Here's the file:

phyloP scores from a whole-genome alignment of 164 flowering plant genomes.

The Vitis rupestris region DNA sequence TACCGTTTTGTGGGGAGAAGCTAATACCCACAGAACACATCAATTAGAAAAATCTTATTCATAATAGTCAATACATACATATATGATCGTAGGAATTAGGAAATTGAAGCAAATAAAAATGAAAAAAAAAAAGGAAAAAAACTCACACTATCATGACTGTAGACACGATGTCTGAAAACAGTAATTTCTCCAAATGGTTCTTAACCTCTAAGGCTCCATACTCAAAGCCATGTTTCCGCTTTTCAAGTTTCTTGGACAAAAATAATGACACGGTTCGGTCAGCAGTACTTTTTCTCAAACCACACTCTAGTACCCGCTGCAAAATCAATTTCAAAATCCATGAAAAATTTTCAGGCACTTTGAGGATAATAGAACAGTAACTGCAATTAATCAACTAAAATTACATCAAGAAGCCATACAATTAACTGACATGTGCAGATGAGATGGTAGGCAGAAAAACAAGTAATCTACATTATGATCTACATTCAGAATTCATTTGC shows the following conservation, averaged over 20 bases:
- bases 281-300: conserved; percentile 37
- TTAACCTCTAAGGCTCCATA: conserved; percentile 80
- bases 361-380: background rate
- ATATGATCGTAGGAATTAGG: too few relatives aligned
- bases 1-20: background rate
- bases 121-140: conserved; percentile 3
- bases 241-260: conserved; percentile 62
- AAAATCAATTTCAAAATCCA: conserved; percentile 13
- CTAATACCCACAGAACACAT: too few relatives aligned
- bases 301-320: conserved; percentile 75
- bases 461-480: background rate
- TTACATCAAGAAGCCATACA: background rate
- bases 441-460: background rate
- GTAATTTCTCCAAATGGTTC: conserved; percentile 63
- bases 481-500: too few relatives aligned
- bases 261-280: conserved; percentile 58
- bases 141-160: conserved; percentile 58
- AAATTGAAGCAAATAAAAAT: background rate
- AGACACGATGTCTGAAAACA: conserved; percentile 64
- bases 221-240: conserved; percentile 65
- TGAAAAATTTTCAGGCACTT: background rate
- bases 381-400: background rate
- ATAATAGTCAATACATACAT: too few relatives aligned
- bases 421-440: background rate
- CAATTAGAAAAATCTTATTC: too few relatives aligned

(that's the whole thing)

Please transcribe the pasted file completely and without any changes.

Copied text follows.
phyloP scores from a whole-genome alignment of 164 flowering plant genomes.

The Vitis rupestris region DNA sequence TACCGTTTTGTGGGGAGAAGCTAATACCCACAGAACACATCAATTAGAAAAATCTTATTCATAATAGTCAATACATACATATATGATCGTAGGAATTAGGAAATTGAAGCAAATAAAAATGAAAAAAAAAAAGGAAAAAAACTCACACTATCATGACTGTAGACACGATGTCTGAAAACAGTAATTTCTCCAAATGGTTCTTAACCTCTAAGGCTCCATACTCAAAGCCATGTTTCCGCTTTTCAAGTTTCTTGGACAAAAATAATGACACGGTTCGGTCAGCAGTACTTTTTCTCAAACCACACTCTAGTACCCGCTGCAAAATCAATTTCAAAATCCATGAAAAATTTTCAGGCACTTTGAGGATAATAGAACAGTAACTGCAATTAATCAACTAAAATTACATCAAGAAGCCATACAATTAACTGACATGTGCAGATGAGATGGTAGGCAGAAAAACAAGTAATCTACATTATGATCTACATTCAGAATTCATTTGC shows the following conservation, averaged over 20 bases:
- bases 281-300: conserved; percentile 37
- TTAACCTCTAAGGCTCCATA: conserved; percentile 80
- bases 361-380: background rate
- ATATGATCGTAGGAATTAGG: too few relatives aligned
- bases 1-20: background rate
- bases 121-140: conserved; percentile 3
- bases 241-260: conserved; percentile 62
- AAAATCAATTTCAAAATCCA: conserved; percentile 13
- CTAATACCCACAGAACACAT: too few relatives aligned
- bases 301-320: conserved; percentile 75
- bases 461-480: background rate
- TTACATCAAGAAGCCATACA: background rate
- bases 441-460: background rate
- GTAATTTCTCCAAATGGTTC: conserved; percentile 63
- bases 481-500: too few relatives aligned
- bases 261-280: conserved; percentile 58
- bases 141-160: conserved; percentile 58
- AAATTGAAGCAAATAAAAAT: background rate
- AGACACGATGTCTGAAAACA: conserved; percentile 64
- bases 221-240: conserved; percentile 65
- TGAAAAATTTTCAGGCACTT: background rate
- bases 381-400: background rate
- ATAATAGTCAATACATACAT: too few relatives aligned
- bases 421-440: background rate
- CAATTAGAAAAATCTTATTC: too few relatives aligned